"The disappointment that I have is that I bogged myself down in so much paperwork that I didn't see that coming," the Detroit Lions' defensive coordinator told the Detroit Free Press on Sunday. "And I should have seen it. With my experience, I should have understood."
Cunningham is a coaching lifer. He's been in the NFL in 19 of the past 20 seasons, and he's come across men in that time who were far worse off than Fairley.
"I'll give you one example, Dan Saleaumua," Cunningham said, referring to the Lions' seventh-round pick in 1987 who resurrected his career in Kansas City. "(The Lions) threw him out. He went to the Pro Bowl for me. Now he has a chain of, I think, 55 drug stores â¦ and he runs them like a football team, and he's worth a lot of money. We didn't give up on him."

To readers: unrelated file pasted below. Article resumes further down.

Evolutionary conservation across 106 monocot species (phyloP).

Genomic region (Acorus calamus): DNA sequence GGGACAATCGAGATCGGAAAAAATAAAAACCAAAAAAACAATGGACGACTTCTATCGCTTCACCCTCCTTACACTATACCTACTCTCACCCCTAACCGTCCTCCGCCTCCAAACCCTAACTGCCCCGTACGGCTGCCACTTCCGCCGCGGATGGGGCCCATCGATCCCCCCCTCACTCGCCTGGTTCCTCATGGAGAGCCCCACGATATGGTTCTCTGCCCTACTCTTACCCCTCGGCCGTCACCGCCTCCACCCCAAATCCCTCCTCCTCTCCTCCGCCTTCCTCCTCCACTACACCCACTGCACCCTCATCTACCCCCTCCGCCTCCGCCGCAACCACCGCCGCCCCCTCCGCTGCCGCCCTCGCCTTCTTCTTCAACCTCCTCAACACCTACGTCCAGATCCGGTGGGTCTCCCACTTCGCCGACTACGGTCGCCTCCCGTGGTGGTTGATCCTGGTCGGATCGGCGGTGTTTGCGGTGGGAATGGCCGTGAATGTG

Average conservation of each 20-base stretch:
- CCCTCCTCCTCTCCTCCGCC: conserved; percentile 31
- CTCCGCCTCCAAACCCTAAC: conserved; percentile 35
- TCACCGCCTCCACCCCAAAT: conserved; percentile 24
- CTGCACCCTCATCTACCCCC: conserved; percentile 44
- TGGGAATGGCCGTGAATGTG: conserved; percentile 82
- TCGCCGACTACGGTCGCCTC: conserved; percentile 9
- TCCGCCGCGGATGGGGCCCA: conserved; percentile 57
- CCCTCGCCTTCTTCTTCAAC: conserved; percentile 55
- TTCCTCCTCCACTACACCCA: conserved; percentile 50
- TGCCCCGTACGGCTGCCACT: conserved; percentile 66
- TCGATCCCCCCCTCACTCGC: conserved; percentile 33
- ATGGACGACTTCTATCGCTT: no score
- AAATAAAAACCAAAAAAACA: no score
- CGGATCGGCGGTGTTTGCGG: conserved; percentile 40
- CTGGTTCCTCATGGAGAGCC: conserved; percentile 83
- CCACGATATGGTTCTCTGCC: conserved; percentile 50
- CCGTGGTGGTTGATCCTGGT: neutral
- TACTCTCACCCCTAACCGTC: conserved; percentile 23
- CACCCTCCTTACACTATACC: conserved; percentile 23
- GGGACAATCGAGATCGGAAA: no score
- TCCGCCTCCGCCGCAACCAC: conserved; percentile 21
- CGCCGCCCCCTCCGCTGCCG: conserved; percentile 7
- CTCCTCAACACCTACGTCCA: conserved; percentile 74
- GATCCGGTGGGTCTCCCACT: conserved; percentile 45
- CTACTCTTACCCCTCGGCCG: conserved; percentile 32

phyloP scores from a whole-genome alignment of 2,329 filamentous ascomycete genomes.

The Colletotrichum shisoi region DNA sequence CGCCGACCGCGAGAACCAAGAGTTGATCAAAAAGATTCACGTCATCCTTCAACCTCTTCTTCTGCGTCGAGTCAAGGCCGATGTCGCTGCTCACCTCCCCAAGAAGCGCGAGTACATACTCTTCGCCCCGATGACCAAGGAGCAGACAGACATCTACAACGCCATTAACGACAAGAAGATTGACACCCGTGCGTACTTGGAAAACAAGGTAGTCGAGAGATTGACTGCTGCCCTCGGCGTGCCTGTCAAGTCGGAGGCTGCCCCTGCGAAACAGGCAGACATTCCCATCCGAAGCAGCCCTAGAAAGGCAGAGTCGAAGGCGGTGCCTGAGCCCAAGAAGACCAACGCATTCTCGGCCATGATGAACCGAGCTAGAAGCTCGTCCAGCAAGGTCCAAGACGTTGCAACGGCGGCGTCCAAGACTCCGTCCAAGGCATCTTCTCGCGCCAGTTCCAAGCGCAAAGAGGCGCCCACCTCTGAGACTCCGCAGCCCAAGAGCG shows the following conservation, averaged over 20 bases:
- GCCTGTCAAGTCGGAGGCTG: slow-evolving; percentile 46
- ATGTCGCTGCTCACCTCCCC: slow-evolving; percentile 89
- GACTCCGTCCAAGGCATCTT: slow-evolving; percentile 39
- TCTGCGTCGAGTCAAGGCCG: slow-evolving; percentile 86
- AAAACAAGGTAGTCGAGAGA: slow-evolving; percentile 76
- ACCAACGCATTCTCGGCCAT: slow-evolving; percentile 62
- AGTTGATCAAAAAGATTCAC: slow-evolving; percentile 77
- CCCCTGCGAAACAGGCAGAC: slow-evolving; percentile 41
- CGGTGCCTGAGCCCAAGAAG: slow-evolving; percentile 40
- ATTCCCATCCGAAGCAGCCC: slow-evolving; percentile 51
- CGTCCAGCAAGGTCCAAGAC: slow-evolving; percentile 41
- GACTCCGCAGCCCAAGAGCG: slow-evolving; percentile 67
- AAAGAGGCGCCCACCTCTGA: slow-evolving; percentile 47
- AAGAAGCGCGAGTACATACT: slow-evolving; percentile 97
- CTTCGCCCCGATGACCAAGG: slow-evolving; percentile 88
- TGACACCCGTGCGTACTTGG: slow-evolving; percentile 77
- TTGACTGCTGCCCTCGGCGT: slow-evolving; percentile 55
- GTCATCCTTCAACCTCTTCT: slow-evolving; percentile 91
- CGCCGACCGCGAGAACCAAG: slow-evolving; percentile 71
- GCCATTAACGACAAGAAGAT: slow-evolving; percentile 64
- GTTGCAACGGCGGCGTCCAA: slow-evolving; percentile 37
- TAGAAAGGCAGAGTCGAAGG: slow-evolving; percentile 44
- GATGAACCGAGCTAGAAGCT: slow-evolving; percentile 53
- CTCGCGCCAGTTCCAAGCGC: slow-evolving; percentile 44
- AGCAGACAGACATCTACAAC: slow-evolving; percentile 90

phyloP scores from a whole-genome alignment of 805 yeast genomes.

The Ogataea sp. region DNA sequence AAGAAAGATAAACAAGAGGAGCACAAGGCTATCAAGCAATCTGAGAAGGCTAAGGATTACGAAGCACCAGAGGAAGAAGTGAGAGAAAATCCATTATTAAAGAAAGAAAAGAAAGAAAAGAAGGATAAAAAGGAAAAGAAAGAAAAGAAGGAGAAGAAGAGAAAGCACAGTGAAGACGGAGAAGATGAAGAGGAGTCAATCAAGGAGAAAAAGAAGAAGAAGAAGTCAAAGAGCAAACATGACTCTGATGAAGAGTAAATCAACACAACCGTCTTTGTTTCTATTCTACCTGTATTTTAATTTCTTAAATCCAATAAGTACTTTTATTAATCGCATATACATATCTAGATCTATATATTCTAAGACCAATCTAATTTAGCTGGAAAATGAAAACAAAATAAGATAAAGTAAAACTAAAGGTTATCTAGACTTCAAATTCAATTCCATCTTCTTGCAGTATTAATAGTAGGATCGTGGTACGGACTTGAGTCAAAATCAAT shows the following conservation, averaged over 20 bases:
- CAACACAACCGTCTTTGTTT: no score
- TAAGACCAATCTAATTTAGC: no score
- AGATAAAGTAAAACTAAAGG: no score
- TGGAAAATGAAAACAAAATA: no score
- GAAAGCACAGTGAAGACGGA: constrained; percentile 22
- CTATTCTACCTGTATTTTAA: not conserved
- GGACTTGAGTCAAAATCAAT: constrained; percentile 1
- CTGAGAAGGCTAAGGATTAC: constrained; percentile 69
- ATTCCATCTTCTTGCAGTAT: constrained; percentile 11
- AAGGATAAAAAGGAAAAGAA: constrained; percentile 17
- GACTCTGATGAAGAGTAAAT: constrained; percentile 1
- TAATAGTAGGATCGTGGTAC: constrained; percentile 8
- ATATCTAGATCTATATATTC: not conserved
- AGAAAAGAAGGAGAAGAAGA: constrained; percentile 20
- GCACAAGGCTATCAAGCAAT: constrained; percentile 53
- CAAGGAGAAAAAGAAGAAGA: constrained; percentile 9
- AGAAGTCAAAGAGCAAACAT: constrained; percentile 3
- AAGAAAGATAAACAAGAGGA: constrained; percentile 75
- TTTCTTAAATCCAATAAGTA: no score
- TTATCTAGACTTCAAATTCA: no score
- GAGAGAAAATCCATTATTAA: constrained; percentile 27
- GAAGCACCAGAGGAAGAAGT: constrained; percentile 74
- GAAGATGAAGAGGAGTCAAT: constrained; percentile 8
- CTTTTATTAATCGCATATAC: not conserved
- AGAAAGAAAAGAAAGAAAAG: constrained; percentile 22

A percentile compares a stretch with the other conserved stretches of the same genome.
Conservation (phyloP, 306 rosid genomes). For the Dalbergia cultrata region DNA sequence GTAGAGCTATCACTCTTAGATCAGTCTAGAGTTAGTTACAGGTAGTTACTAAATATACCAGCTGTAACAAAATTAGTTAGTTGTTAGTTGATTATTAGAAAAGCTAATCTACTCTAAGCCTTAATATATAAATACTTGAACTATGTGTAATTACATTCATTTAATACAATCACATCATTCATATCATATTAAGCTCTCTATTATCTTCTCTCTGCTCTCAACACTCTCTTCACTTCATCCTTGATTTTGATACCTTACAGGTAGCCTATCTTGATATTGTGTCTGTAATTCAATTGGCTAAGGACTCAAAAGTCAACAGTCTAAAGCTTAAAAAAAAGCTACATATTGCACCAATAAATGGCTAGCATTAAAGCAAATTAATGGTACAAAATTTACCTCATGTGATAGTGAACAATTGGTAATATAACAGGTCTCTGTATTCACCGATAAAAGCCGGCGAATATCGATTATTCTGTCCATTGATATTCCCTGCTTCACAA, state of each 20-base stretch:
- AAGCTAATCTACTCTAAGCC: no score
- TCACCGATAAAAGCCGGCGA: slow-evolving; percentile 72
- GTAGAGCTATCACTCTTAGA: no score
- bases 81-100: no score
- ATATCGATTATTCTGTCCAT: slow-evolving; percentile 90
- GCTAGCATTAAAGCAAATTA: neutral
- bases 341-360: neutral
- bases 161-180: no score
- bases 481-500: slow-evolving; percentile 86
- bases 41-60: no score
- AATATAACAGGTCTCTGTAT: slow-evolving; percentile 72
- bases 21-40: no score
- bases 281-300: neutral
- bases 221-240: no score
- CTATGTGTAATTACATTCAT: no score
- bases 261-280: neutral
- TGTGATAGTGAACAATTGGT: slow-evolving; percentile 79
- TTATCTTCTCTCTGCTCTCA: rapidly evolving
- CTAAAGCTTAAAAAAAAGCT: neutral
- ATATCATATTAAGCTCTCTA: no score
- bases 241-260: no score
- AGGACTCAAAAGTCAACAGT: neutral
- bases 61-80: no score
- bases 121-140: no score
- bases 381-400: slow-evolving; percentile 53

"Al Davis always put three fingers up," Cunningham said. "He said, 'Son, some day you're going to learn it takes three years how to learn and act to play in this game,' and he wasn't wrong. You can't give up just because a guy takes a wrong turn. You just gotta smack 'em upside the head or you gotta love 'em."
Fairley is lucky to have a coach in Cunningham who believes in him. The next question becomes whether he'll take the guidance his defensive coordinator can offer.